Research report

Cloud 2020:

Cloud Accelerates
with Urgency

Advancing the shift to second-generation
cloud for a changed world

Introduction

From cloud uptake to cloud ubiquity

Any doubts about the utility of the cloud have been put to rest in 2020. Amid global health and economic crises, businesses are maintaining their operations, employees are working remotely, scientists are collaborating on vital research, and families and friends are connecting in ways that were unthinkable not long ago. That’s due to cloud computing capabilities.

Cloud adoption rates are accelerating with unprecedented urgency. In April 2020 for instance, CNBC reported that daily downloads of cloud-based video communications provider Zoom’s app had increased 30 times year-on-year, and the number of daily users on the platform spiked at 200 million in March—up from 10 million just three months earlier.1

In times like these, it’s hard to believe that just two years ago, a McKinsey study found enterprise cloud adoption to be “low,” with the average enterprise having achieved less than 20 percent public or private cloud adoption.2 Today’s business landscape tells a very different story.

Our new research confirms this trend:

  • More than half (53 percent) of businesses have now migrated most or all of their mission-critical workloads to the cloud.

  • More than two-thirds (67 percent) say that cloud native is integral to their firms’ competitiveness.

  • A quarter (25 percent) of businesses have deployed an autonomous database; it is a strategic priority among a further third (35 percent) of firms.

For business leaders, the message is clear:

Cloud adoption is accelerating with urgency, as firms set their sights on the next generation of cloud computing capabilities.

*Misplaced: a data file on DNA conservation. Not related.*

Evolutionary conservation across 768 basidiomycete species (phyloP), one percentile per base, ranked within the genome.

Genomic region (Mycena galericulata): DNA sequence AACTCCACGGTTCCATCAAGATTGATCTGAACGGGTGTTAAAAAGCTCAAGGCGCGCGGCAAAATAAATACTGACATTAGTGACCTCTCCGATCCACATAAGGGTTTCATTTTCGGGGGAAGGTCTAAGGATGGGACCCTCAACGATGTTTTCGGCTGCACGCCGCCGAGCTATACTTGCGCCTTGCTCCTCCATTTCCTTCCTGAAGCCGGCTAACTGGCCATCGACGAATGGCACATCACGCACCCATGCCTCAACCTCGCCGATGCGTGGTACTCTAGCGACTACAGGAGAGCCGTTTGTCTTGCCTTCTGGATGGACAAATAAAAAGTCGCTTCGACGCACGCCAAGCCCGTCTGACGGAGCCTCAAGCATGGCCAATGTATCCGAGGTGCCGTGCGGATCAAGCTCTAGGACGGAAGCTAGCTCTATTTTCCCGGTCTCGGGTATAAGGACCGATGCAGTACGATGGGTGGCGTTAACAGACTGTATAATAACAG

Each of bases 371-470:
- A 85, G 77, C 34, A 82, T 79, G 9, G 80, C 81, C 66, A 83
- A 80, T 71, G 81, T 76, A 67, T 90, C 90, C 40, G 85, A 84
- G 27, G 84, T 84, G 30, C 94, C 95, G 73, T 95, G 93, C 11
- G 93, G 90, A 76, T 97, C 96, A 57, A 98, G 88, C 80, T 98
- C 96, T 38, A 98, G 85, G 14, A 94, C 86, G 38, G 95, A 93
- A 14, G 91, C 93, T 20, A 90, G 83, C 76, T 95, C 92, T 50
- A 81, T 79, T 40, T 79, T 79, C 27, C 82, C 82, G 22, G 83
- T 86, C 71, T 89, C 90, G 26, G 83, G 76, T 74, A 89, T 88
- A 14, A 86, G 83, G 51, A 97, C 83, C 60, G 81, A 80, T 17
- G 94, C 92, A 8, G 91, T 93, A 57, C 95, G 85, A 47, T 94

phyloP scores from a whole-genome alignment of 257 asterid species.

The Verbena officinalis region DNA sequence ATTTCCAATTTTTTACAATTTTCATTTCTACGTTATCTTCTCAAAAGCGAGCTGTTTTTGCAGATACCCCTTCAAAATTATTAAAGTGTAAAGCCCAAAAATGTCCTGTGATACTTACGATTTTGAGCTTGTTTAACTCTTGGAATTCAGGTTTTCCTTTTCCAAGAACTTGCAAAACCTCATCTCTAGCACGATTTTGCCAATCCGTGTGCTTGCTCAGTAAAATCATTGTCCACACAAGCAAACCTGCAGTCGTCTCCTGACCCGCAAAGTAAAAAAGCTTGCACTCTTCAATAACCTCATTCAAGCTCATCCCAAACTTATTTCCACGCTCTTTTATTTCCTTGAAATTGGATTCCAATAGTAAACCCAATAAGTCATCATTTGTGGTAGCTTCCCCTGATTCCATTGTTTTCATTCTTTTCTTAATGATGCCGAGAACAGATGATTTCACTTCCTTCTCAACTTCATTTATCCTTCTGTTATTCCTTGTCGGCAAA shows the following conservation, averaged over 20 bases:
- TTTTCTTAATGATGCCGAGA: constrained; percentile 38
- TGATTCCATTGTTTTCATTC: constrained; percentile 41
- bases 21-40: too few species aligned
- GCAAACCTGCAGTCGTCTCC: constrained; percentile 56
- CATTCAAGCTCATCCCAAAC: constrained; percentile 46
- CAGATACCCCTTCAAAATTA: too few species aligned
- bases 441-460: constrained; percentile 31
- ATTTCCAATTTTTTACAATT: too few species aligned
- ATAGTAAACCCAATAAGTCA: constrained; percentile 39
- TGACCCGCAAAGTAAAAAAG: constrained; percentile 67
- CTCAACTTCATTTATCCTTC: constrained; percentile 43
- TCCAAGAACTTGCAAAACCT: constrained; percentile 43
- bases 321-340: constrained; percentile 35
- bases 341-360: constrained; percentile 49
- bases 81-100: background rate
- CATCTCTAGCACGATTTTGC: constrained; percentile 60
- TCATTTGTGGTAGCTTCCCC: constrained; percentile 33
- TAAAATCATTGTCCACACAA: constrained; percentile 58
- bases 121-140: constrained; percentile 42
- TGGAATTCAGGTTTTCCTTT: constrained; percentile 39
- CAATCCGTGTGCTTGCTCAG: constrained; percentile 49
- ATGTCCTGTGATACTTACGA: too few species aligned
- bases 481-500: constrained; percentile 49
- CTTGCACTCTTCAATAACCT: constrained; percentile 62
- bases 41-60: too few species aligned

A new frontier for a new normal

The first-generation of cloud technology transformed businesses. Public clouds built with conventional infrastructure-as-a-service (IaaS) and platform-as-a-service (PaaS) capabilities gave existing firms new-found speed, scalability, and operational cost-efficiency. It also bred countless new firms with pioneering business models.

Now, its successor is taking shape. Second-generation cloud gives businesses the ability to master the intelligent technologies that are becoming increasingly integral to competitiveness. And many firms now recognize the necessity.

“Most companies were always planning on moving most of their existing workloads to the cloud over the next 5 to 10 years,” says David Linthicum, chief cloud strategy officer at Deloitte. “Now, they're compressing that to 2 to 5 years.”

We wanted to understand how businesses are doing that. So we surveyed 1,150 senior executives whose firms are at different stages of cloud implementation but have at least nascent plans to move to a cloud native application environment.

In this report, we delve into the results. Where does second-generation fit within their broader cloud strategy—and how is it enabling their ambitions for the digital future? Are they ready for the autonomous enterprise? And have they come to terms with the security advances and skills capabilities required to seize the opportunities ahead?

At a glance

Businesses are speeding toward cloud native

The share of applications developed in the cloud is set to double by 2025. What’s more, cloud native forms a core part of the cloud strategy for almost a quarter (23 percent) of firms—a select group we call the “cloud leaders.”

At a glance

Second-generation cloud heralds the autonomous enterprise